Published in the Sioux City Journal- written by Jesse Brothers
SIOUX CITY -- When Mildred W. Anderson died in November 1988 at age 80, she gave more than $1 million to a wide assortment of civic, charitable, arts, educational, religious, and welfare organizations.
She gave money to libraries, to the Girl Scouts, to the Sioux City Public Museum, to the Sioux City Art Center, to Goodwill Industries, to the Salvation Army, to the Gospel Mission, to the Sanford Center, to the American Heart Association, to the American Cancer Society, to Morningside College, to the Jewish Federation of Sioux City, to the League of Women Voters, to the Sioux City Symphony -- the list goes on and on.
Perhaps the best-known of these bequests was for $300,000, which was used to build what is now the Anderson Dance Pavilion -- Anderson had met her husband Robert at a dance pavilion in Lincoln, Nebraska in 1916, and was inspired to build such a facility on the Missouri River in Sioux City. In another of the bequests -- this one not very well-known -- she gave $30,000 to the Woodbury County Care Facility, commonly known as the "County Home," off Old Highway 141. The stated goal for these funds was to furnish things that "will bring comfort and cheer" to patients of the County Home, which was a facility for mentally ill and mentally disabled individuals. The money sat on the county's books. A decade and a half after Anderson's death, the County Home closed due to changing state rules on treatment for the mentally ill. The funds continued to sit for nearly two more decades after that. With interest, the total today sits at around $36,000.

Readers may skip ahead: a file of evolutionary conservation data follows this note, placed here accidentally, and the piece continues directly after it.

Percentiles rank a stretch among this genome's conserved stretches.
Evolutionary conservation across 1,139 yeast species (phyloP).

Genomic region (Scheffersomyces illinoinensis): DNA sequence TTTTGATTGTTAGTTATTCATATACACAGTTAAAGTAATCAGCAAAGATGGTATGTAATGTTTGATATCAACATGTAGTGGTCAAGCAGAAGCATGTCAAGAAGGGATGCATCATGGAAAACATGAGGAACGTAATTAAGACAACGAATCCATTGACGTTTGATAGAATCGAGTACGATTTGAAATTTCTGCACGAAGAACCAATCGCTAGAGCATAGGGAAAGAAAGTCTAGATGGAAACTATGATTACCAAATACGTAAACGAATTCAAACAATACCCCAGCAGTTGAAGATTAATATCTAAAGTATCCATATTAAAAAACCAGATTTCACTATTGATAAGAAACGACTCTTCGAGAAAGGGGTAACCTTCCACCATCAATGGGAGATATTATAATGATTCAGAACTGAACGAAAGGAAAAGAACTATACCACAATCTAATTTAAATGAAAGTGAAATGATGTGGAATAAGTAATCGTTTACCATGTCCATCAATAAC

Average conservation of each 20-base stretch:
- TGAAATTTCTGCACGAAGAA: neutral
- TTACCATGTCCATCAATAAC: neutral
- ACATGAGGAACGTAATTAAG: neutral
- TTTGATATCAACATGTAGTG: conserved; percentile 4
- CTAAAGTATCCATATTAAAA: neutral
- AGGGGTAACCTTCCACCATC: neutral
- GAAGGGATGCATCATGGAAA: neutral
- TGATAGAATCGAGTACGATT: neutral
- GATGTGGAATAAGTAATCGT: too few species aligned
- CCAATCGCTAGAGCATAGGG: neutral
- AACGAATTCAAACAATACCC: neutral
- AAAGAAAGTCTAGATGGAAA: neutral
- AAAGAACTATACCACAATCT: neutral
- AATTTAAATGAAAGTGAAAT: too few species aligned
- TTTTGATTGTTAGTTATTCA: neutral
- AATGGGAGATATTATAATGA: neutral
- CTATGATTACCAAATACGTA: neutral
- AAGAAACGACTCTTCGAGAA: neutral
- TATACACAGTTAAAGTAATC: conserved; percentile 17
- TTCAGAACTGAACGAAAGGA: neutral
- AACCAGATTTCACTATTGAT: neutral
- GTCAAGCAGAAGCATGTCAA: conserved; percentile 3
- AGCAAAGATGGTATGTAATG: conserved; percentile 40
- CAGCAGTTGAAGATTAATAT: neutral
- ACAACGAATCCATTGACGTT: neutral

Dennis Butler, the county's finance/budget director and one of the few people aware of the funds' existence, said Anderson's bequest had been carried over from year to year and had seen fairly little use by mental health officials. "They did do some things, but not very many, so it's just accumulated over the years," he said. Butler said there had been discussions in years past of what to do with the money, but nothing ever came to fruition.
At Tuesday evening's Woodbury County Supervisors meeting, Supervisor Mark Monson proposed that the forlorn money be given to the Friendship House, 1101 Court St., a facility that helps people with mental illness socialize and learn skills.
"Mildred Anderson gave the county $30,000, 33 years ago, and it's never been spent. Why that is, we don't know actually," Monson said. Friendship House is run by Siouxland Mental Health, which effectively inherited much of the role the County Home once played in the community and serves people who were in the County Home prior to its dissolution. Siouxland Mental Health plans to use the funds for improvements and upgrades at the Friendship House and to help pay for special trips and events for the people who go there. They've got their eye on one project in particular: a park-type facility with "sensory equipment," like drums, a xylophone, and easels for painting or drawing to be used in therapy.
Friendship House currently has around 25 to 30 people a day making visits, though this was reportedly somewhat higher before the pandemic struck.
The Board of Supervisors on Tuesday evening voted to grant the money to the Friendship House. Officials with Siouxland Mental Health plan to submit quarterly invoices that will be paid out from the Anderson funds.